Membership is open to the national psychology association of all European countries but there may be only one member association per country. In countries where there is more than one national psychology association, the Federation should endeavour to identify the most representative organization and, if appropriate, encourage the development of a national federation in order to promote co-operation among psychological associations. Membership is determined by the General Assembly upon presentation of the applicant association's articles, statutes, and code of ethics plus details of the membership (see EFPA Statutes Article 5).

As a European federation representing the interests of psychologists in Europe, EFPA is committed to making contact with member associations of psychologists from European countries, which are not yet members of EFPA. This is particularly the case in relation to psychologists' associations from countries in the east of Europe, with whom EFPA is concerned to make contacts, to share information and to promote collaboration. A member of the EFPA Executive Council has responsibility for developing these links and contacts, and the EC will attempt to help to support initiatives.


Collection and exchange of information

EFPA has a unique potential for collecting and disseminating information on a wide range of areas in Europe such as ethical codes, education and training, professional practices, regulations and legislation. This is achieved both through the work of Task Forces, through the work of the General Secretaries of the member associations and the EFPA Secretariat and through features in the News from EFPA published in the journal "European Psychologist".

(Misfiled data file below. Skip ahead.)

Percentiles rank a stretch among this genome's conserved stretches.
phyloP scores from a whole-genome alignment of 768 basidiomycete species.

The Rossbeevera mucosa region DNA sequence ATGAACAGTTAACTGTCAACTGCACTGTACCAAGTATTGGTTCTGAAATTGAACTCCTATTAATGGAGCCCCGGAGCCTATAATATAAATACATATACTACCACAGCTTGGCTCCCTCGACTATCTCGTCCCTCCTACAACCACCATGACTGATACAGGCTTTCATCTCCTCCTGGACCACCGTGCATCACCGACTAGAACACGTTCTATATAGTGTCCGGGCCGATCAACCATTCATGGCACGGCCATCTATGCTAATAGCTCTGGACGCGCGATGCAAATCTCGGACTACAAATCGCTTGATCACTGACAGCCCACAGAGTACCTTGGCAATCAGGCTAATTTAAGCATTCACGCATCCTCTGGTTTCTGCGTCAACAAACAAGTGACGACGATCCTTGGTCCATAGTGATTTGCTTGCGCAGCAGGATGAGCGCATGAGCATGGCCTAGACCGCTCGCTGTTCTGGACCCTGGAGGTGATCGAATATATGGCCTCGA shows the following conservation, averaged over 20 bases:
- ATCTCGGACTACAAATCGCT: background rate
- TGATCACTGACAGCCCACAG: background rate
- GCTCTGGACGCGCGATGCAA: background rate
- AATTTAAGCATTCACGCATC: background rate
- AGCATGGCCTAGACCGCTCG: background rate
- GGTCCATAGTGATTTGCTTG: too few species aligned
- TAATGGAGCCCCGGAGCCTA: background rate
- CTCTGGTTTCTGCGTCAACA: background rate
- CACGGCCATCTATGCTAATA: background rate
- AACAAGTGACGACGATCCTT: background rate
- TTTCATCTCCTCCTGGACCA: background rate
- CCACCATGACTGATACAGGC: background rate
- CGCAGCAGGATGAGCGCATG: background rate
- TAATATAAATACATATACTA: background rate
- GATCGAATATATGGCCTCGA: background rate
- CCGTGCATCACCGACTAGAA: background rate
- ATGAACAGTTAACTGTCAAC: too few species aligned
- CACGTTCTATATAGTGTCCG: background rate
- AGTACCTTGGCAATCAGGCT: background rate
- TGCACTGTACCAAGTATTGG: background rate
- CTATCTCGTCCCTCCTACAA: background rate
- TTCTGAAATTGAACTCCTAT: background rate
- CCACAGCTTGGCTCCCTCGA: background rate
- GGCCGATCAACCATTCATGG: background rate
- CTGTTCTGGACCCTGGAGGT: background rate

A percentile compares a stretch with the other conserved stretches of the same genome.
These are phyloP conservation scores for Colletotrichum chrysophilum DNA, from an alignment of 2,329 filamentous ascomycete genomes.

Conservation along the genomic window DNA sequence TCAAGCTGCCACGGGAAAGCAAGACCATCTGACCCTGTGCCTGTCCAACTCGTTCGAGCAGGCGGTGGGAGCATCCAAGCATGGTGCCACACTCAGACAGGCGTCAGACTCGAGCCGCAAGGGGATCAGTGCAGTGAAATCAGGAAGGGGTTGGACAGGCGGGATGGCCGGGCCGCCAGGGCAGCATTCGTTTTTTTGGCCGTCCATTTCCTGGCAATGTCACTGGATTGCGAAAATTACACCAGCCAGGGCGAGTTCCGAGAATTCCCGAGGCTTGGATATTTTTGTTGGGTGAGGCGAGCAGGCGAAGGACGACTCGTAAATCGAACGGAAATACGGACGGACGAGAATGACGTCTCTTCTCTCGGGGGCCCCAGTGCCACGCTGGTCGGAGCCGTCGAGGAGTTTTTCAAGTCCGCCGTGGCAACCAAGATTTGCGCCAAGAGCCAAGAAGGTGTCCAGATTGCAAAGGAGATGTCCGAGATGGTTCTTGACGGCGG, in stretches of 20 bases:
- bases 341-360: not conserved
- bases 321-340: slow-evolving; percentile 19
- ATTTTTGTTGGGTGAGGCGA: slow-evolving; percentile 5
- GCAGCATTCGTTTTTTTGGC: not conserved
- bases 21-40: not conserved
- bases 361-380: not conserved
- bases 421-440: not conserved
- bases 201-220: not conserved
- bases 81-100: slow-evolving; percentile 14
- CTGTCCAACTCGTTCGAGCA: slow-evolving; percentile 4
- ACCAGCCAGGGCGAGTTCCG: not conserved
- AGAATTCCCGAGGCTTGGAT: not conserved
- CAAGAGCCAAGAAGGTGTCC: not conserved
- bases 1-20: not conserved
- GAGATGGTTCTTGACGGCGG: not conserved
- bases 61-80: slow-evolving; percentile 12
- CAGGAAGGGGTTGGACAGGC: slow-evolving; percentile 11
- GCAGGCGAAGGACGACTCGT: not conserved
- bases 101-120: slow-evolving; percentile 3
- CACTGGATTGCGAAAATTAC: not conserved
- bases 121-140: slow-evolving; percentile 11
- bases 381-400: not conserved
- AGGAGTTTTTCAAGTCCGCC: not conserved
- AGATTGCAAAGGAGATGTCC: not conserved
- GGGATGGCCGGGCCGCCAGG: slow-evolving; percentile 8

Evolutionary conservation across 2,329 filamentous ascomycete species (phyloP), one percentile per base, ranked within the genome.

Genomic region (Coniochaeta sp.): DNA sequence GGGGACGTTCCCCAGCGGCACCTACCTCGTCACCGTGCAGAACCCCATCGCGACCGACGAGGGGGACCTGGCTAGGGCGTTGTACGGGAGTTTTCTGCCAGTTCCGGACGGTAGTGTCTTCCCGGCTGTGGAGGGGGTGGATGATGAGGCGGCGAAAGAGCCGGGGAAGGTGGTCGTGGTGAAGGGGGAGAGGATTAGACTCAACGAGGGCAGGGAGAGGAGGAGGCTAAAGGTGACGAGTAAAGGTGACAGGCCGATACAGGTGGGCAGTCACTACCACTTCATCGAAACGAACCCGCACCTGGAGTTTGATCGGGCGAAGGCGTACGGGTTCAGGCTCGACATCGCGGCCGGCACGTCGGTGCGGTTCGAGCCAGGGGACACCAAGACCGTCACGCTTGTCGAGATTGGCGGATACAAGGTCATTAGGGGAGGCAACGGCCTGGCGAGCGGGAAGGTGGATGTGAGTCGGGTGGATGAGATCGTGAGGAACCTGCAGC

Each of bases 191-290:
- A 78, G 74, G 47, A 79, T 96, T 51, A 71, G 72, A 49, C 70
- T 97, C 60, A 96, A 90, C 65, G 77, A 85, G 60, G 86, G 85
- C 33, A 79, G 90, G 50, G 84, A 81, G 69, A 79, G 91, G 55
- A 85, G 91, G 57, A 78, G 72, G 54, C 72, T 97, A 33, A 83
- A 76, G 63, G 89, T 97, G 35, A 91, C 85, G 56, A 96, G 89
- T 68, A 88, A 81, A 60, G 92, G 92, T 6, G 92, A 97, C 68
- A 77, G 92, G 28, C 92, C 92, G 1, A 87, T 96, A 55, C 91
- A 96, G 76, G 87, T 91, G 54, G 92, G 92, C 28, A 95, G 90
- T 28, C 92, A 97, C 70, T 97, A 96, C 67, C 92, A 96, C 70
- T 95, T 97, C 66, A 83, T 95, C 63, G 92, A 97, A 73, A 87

EFPA has a responsibility to its member associations to monitor developments and lobby on behalf of members, both in relation to developing European Community legislation and in respect of broader relations across Europe.

Development of common standards of training and common practices

An objective of EFPA is to develop a more common framework for minimal standards of training and professional practice of psychologists in Europe. The 'Optimal standards for training' was agreed by member associations in 1990. The EC Directive 89/48/EEC requires member countries to develop procedures for recognizing the equivalence of qualifications and for facilitating movement between member states. EFPA aims to share information amongst member associations concerning education and training routes, curricula and standards and to examine the regulations for professional practice existing in its member associations.

Expert advice

EFPA provides a means for ensuring that expert advice is available both to individual national bodies and to relevant inter-governmental and non-governmental bodies on matters relating to psychology.

Links with other bodies

EFPA has links with a number of relevant international bodies including: the American Psychological Association (APA), the American Register of Health Service Providers in Psychology, the American State and Provincial Psychology Boards (ASPPB), the Canadian Psychological Association (CPA), the Organization of Psychologists in Quebec (CPQ), the Canadian Register of Health Service Providers in Psychology, Council of Europe, European Union (EU), the International Association for Applied Psychology (IAAP), the International School Psychology Association (ISPA), the International Union for Psychological Science (IUPsyS), the European Organization for Liberal Professions (CEPLIS), United Nations Education of Scientific and Cultural Organization (UNESCO), World Health Organization (WHO). EFPA aims to establish other links as appropriate to further the development of psychology and psychologists in Europe.